A Kansas federal court recently ruled against the United States Department of Veterans Affairs (VA) in litigation arising out of a discovery dispute brought by the relator and defendant in a separate, pending FCA action.  See Schroeder v. United States Department of Veterans Affairs, No. 22-2209-DCC-KGG, 2023 WL 3478052 (D. Kan.). This relatively unique case is based on Plaintiff Thomas Schroeder filing suit against the VA, a non-party to his qui tam action alleging violations of the FCA, after the department declined to produce certain documentation within its sole possession during the FCA case’s discovery phase. Subsequently, Medtronic, Inc., defendant in the qui tam action filed by Schroeder, filed an intervenor complaint in Schroeder’s lawsuit after the VA similarly declined its discovery request too. Not only does this case serve as a unique example of opposing FCA litigants joining together as temporary allies in a separate discovery dispute, this case further suggests that while courts give agencies broad discretion, courts will – absent a rational justification – side with the parties bringing suit, even if orders to compel discovery onto an agency may be rare.

1. Initial FCA Action.

In January 2017, Schroeder initiated a qui tam action against Medtronic, a manufacturer of medical devices including peripheral vascular devices, alleging Medtronic paid illegal remuneration to employees at the Dole VA facility in Wichita, Kansas. See United States ex rel. Schroeder v. Medtronic, Inc., No. 17-2060-DCC-KGG, 2021 WL 4168140 (D. Kan.). Schroeder contends the illegal payments caused the VA to purchase an excessive number of medical devices, provide unnecessary medical treatment, and promote off-label use of devices, all in violation of the FCA (either as a directly submitted false claim or due to violation of the Anti-Kickback Statute).

During the case’s discovery phase, Schroeder sent written requests to the VA for relevant testimony and documents in accordance with the VA’s internal policies for the production of official information or records. In response, the VA concluded it would not authorize the production of certain requested documents and cited several factors from its internal policies supporting its decision, most notably: (i) the need to avoid spending the time and money of the United States for private purposes; (ii) the request being unduly burdensome; (iii) confidentiality concerns; and (iv) the need to minimize VA’s involvement in issues unrelated to its mission.

2. Subsequent Lawsuit Against VA.

Consequently, Schroeder filed a lawsuit seeking to compel the VA to produce the requested documents. The suit alleged the VA’s refusal to comply with Schroeder’s discovery request was arbitrary and capricious, and thus, a violation of the Administrative Procedures Act (APA). Concurrently, Medtronic had sent the VA its own discovery requests relevant to its defense in the qui tam action. The VA similarly concluded it would not produce the requested documents. As a result, five months from the onset of Schroeder’s lawsuit, Medtronic filed an intervenor complaint also seeking to compel the VA to comply with its discovery request.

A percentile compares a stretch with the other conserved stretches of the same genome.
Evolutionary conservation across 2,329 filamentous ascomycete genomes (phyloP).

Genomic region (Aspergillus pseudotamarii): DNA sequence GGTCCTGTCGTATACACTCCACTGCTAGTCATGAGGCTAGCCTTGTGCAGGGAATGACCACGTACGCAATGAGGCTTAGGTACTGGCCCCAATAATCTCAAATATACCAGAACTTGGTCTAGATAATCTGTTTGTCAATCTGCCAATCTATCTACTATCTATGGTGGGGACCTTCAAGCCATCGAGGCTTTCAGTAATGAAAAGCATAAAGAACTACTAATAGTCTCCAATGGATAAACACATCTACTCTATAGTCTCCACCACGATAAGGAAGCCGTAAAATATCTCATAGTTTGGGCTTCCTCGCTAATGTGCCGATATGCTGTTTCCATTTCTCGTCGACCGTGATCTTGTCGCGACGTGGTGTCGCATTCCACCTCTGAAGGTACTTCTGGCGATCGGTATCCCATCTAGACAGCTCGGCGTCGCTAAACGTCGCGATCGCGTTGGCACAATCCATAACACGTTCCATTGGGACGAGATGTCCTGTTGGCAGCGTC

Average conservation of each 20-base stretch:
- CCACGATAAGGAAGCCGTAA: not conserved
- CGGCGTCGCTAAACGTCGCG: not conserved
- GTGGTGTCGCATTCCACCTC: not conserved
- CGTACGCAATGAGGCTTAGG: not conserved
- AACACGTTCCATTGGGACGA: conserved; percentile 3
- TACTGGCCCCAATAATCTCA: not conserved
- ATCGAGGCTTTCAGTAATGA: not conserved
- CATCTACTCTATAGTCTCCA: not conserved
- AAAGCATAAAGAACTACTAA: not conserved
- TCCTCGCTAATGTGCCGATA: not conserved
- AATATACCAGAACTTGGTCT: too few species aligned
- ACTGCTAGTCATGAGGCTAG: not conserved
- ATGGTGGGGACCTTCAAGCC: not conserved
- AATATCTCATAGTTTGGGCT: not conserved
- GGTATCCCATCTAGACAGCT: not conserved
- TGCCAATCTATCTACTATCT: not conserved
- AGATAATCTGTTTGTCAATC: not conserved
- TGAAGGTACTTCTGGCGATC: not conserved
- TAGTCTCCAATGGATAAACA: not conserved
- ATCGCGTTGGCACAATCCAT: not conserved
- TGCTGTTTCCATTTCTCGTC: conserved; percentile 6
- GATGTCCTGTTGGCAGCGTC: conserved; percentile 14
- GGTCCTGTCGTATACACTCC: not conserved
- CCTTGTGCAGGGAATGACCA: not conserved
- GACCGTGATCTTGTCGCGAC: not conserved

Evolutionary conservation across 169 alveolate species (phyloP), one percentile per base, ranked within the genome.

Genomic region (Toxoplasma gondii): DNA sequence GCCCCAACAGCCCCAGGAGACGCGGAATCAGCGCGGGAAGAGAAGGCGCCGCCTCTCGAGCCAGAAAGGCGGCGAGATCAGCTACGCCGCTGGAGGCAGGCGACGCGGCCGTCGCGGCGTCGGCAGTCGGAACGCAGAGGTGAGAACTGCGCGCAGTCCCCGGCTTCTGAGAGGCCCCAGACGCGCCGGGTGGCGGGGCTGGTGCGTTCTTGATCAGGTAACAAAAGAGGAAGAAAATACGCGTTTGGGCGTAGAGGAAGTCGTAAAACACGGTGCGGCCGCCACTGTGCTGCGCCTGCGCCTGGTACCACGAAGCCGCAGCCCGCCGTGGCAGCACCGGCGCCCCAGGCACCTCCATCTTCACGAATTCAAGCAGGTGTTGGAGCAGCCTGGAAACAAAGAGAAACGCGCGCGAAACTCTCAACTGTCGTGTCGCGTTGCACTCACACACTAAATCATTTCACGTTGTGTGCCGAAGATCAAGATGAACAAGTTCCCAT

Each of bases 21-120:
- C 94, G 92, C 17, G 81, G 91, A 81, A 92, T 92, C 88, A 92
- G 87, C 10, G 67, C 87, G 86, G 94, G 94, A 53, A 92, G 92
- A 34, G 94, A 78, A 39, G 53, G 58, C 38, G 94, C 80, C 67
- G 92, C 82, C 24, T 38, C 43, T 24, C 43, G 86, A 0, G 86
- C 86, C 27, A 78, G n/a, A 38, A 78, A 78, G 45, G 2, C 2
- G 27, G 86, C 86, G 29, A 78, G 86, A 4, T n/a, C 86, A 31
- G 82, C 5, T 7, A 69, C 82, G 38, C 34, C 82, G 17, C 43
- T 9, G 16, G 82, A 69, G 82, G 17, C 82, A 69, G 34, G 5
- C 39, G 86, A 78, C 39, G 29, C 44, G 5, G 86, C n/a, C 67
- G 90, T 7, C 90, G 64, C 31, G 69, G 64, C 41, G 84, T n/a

The Kansas district court held the VA’s justification in denying both FCA parties’ discovery requests to be arbitrary and capricious in violation of the APA. Notably, the VA had already conducted its own internal investigation of the allegations asserted against the catheterization lab’s practices at the Dole VA facility, and thus, had demonstrated an ability to procure several of the requested documents; and the plaintiffs’ offer to pay the costs associated with the discovery requests nullified the VA’s claim that the costs associated with producing the requested documents would be unduly burdensome. Accordingly, the Court explained the VA did not provide any rational connection between the facts found and its decision to deny both parties’ discovery requests. However, regarding the requested remedy – an order to compel – the district court decided against and instead remanded the matter to the VA for further consideration of the respective discovery requests. In other words, the district court did not order the agency to produce documents. Instead, like most singular cases, the VA was merely directed to reconsider the discovery requests in light of the court’s holding and directed to heed the time constraints of the underlying qui tam action while reconsidering its prior decision.

3. Conclusion.

As FCA cases continue to grow, plaintiffs’ theories surrounding these actions and judicially required evidence has strengthened. Accordingly, parties often need information from government agencies. At the same time, with the Supreme Court’s view that alleged conduct be material to the government’s decision to pay, defendants will also want such information, if available to defend certain cases. Therefore, as FCA parties continue to request more documentation from agencies, separate actions seeking court orders to compel discovery may also grow. As such, we may see more adversaries turned co-plaintiffs seeking information from reluctant government agencies in the near future, potentially with similar results.

The authors thank McGuireWoods summer associate Donald J. Kwasigroch for assistance preparing this legal alert. He is not licensed to practice law.